01. Tonight The Moonlight Let Me Down
02. Another State Of Grace
03. Ain’t The End Of The World
04. Underneath The Afterglow
05. Soldier In The Ghetto
06. Why Do You Love Your Guns?
07. Standing In The Line Of Fire
08. What Will It Take?
09. In The Shadow Of The War Machine
10. Poisoned Heart
It can't be easy being BLACK STAR RIDERS. On the one hand, most sane people were delighted when an acceptable incarnation of THIN LIZZY mutated into its own entity and started to make records that complemented, rather than added to, the legacy of guitarist Scott Gorham's legendary former band. On the other, the task of persuading people that the band can stand apart from the LIZZY catalogue and still rally the troops was never going to be an easy one. That this multinational crew have reached their fourth album with credibility and momentum intact speaks volumes about the spirit behind the whole thing. The joy of this ongoing collaboration has long been how natural, unpretentious and honest it all sounds, and "Another State Of Grace" could hardly be any more at ease with its place in the world.
As much as opening track "Tonight The Moonlight Let Me Down" confirms that this is business as usual for Ricky Warwick and his veteran comrades, there is definitely a grittiness and rugged swagger to the sound of "Another State Of Grace" that instantly makes it more engaging than its predecessors. Warwick is still doing the world's best Phil Lynott impression, of course (and no, he didn't sound like that when he was fronting THE ALMIGHTY),but he delivers every line with such conviction and gruff charm that it's hard not to wonder exactly what anyone could complain about. In the absence of the real THIN LIZZY, for reasons that should be abundantly clear, this is still as close as we're going to get. The even better news is that the majority of these songs are good enough to take the weight. "Ain't The End Of The World" is a balls-out rocker, Gorham's euphoric presence underpinning Warwick's fiery vocal; "Underneath The Afterglow" is darker and gnarlier, metallic shades adding muscle to a blissfully restrained melody; "Soldier In The Ghetto" is lithe power-pop, with rippling Hammonds and a dash of HELLACOPTERS bite; "Standing In The Line Of Fire" is another high-energy rocker, with a wonderfully louche solo from Gorham; "What Will It Take?" is all breezy, TOM PETTY vibes and BYRDS jangle, this band's self-evident chemistry coalescing around some wholesome country rock clatter.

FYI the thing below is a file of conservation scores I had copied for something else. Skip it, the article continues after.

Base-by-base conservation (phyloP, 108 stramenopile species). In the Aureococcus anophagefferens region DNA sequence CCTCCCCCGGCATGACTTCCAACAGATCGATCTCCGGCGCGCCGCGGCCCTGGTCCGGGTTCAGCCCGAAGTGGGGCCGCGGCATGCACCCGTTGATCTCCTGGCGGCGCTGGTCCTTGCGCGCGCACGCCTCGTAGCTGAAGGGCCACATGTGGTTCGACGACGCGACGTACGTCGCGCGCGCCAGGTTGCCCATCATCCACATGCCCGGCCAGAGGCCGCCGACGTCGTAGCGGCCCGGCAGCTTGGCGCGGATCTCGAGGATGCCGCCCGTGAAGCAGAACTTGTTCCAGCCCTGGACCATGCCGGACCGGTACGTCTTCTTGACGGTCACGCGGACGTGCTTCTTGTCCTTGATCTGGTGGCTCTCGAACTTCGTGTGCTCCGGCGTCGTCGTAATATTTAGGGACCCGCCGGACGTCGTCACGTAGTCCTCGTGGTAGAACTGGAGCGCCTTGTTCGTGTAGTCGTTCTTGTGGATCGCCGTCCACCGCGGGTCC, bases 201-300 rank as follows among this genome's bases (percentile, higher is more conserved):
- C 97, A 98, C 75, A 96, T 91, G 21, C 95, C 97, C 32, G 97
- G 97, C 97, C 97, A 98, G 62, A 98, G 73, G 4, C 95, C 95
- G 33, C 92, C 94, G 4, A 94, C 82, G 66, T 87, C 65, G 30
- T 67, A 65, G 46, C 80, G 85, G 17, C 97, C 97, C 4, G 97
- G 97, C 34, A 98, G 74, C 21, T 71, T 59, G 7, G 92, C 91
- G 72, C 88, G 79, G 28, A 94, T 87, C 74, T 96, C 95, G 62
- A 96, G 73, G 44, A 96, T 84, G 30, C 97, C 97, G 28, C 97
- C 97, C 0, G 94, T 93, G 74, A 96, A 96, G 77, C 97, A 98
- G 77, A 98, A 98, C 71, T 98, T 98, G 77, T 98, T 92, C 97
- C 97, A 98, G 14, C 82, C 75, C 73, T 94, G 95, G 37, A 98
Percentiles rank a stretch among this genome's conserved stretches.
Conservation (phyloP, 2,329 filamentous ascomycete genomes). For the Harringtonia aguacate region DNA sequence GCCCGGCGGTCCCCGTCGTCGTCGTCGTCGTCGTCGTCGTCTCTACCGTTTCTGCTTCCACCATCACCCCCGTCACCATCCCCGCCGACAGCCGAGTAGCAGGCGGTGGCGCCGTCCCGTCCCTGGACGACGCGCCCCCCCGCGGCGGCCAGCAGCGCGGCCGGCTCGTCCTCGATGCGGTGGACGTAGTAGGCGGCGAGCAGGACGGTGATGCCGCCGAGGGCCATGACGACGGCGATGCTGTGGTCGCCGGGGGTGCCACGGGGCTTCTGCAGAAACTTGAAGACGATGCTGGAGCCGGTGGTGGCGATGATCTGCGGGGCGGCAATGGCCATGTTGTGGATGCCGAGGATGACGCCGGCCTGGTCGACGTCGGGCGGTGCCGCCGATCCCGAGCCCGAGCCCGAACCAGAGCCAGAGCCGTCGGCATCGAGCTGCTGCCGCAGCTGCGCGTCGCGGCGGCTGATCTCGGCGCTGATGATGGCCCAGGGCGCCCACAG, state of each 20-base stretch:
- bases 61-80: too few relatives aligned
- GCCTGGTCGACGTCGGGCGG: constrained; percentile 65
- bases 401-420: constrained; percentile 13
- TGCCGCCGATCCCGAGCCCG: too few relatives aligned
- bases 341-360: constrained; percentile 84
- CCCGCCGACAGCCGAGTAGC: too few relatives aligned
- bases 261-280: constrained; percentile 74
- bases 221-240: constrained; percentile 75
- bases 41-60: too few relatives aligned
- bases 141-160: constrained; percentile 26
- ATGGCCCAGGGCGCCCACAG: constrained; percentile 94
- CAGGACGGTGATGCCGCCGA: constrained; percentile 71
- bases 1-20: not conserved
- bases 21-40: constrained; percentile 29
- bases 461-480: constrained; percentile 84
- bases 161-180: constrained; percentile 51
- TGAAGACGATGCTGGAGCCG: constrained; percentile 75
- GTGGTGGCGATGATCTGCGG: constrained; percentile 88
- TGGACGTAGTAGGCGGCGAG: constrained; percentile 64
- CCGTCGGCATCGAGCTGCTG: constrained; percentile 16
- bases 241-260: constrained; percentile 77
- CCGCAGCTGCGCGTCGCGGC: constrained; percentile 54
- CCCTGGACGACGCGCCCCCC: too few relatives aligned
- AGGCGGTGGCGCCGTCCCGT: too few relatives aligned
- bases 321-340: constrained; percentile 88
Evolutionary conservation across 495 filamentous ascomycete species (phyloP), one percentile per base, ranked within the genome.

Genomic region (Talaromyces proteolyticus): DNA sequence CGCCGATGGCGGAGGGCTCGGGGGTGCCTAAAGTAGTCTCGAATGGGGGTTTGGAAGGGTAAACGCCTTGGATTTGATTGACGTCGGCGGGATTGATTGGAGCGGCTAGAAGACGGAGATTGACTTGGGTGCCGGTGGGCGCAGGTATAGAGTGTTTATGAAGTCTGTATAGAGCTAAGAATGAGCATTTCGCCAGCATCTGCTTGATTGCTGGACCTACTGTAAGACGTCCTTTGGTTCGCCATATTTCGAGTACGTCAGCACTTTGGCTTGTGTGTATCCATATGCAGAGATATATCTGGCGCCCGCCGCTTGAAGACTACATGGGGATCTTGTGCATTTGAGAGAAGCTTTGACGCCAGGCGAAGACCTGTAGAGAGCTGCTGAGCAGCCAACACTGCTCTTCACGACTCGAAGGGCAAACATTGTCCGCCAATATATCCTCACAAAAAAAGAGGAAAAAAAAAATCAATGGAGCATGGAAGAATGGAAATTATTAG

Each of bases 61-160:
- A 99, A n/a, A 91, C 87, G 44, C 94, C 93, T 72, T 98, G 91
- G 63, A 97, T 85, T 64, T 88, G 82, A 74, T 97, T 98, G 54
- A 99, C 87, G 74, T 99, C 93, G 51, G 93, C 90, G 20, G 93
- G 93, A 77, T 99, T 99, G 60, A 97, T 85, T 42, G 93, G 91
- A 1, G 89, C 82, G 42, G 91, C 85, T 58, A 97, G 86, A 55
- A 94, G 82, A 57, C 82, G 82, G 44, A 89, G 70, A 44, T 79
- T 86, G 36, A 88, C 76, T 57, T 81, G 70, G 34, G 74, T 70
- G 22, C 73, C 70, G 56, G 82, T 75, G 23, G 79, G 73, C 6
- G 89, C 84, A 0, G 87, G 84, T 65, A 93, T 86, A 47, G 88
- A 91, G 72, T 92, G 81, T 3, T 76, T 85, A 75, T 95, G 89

The only real misfire is "Why Do You Love Your Guns?", an undeniably well-intentioned exercise in misty-eyed handwringing about how "love is the only thing in this world." It's a fair point to make, of course, and BLACK STAR RIDERS won't be the first or last band to write a song inspired by America's mass shooting epidemic, but it's a perfunctory, mawkish ballad and a disappointing mid-album sag.
Closing with the driving, gutter metal snarl of "In The Shadow Of The War Machine" and the roots rock strut of "Poisoned Heart", the RIDERS' fourth trip down the rock 'n' roll highway is easily their best yet. We might all secretly want them to keep playing tons of THIN LIZZY songs live, but their own material has more than enough charm, class and power of its own.